Though Morocco may be more known for its vibrant metropolises of Marakesh and Casablanca as well as the geological feat of the Sahara desert, the North African country’s cultural history is equally renowned. A refined new spa in Dubai builds on this rich past, embracing the nation’s lineage both atmospherically and architecturally.
For the new two-storey ZAAZ Wellness & Beauty Spa on the city’s Palm Jumeirah archipelago, VSHD Design fitted the serene 240-square-metre outpost (specializing in Moroccan treatments) with a number of details that both elevate and accentuate the services within.
To wit, the luminous arrival not only displays made in Morocco products on tailored black shelves, but is finished in subtle white plaster in a nod to the country’s architectural heritage. The studio leveraged this treatment throughout, knitting the various spaces together from the first floor (containing a red-tinted hair spa and a raised platform with four plush seats for pedicures) to the monastic staircase that ushers visitors to the second level.
Here, the sombre and reflective Hamman is finished in water-proof Tadelakt, a form of plaster produced in the North African country. Lining walls, ceilings, floors and built-in elements, the uneven application gives each space a distinct subterranean feel, further amplified by discrete downlights.
Though restraint reigns in the handling of both materiality and form, a luminous feature with irregular apertures — referencing screens used throughout the Islamic world — creates the illusion of dappled light entering through eroded pores in the wall. A charming brushed bronze basin with matching mixers nearby feels as if it, too, has been weathered in place, perhaps even passed down through generations. Concealed lighting within the base of built-in seating and beds, meanwhile, washes the floor while obscuring the perforated grates. Together, it’s otherworldly, transportive and a far cry from the bustling UAE metropolis outside.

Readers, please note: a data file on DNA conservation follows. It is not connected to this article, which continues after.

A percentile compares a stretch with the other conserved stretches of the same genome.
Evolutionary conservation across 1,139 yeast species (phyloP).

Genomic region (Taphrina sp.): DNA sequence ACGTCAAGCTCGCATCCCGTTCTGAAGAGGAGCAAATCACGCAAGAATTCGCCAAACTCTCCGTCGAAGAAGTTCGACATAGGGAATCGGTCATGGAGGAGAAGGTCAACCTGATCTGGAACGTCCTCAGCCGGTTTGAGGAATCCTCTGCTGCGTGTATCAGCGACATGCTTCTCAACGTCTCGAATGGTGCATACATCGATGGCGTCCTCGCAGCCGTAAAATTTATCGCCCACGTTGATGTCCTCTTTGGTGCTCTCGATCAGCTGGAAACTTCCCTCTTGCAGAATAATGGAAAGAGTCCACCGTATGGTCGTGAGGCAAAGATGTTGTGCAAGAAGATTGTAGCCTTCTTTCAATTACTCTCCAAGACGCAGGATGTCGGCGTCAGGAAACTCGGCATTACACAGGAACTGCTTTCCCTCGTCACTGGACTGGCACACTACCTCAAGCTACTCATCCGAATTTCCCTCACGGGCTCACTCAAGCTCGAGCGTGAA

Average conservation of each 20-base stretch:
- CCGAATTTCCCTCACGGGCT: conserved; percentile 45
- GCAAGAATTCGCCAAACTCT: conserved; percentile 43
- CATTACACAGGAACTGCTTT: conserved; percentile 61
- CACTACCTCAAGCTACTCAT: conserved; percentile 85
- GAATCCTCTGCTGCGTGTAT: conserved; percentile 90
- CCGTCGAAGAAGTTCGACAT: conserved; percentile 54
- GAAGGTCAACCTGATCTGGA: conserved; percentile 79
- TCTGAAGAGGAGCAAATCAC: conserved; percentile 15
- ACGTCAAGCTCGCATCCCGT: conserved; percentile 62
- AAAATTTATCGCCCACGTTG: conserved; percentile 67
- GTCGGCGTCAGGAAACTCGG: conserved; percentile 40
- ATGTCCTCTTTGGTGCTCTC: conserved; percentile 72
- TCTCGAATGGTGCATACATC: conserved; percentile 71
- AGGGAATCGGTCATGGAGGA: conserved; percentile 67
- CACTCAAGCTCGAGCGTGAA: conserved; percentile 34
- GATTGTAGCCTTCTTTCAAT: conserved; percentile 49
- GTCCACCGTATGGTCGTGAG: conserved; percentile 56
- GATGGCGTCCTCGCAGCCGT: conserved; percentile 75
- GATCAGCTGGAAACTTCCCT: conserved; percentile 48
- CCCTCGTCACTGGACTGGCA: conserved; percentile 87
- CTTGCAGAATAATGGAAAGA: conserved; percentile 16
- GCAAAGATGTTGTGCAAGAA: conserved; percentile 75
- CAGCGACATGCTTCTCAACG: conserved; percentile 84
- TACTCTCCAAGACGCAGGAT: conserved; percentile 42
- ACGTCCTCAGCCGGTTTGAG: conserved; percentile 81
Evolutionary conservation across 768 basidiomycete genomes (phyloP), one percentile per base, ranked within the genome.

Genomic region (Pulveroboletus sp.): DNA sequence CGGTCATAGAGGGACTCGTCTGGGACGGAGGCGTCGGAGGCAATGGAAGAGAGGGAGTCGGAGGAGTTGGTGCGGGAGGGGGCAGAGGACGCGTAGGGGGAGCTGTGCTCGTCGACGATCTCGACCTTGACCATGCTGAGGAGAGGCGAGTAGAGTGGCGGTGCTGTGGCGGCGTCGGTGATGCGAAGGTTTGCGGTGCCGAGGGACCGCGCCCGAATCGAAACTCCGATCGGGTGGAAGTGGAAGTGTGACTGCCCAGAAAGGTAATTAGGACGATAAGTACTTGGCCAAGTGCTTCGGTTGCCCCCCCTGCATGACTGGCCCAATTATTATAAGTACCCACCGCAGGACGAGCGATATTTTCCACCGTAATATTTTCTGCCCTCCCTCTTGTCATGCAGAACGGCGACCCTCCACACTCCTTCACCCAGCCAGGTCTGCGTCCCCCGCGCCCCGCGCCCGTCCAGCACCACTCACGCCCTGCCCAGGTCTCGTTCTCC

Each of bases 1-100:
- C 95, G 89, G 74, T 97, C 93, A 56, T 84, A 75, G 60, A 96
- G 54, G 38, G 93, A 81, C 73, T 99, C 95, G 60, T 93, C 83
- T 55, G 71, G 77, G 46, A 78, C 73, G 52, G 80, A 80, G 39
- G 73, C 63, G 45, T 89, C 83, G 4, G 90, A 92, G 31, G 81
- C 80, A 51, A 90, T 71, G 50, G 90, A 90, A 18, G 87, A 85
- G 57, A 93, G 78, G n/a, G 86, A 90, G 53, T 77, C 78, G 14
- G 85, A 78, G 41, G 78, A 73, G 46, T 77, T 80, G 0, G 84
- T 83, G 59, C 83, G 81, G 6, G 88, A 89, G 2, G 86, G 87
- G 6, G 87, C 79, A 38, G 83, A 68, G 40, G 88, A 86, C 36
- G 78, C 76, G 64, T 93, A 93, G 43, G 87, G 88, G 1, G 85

While the overall effect is deliberately muted, accents of deep Burgundy create a contextual counterpoint in a number of spaces. From graphic millwork elements in private spa rooms to the custom Zellij tiles wrapping the bath and shower facilities, these flourishes add dimension while gesturing back to the region’s design history. (An arch motif — appearing in the salon’s mirrors, portals and even the subtle radius of the Hammam ceiling — further attests to this inspiration.)
“The design of the spa,” concludes VSHD, “provides a taste of Morocco in a discreet manner without an uproar of embellishment and instead focuses on the beauty of the materials, the lighting, lines, and proportions inherent in each space.”
Taking inspiration from the North African country, VSHD Design creates an ethereal and transportive place of respite.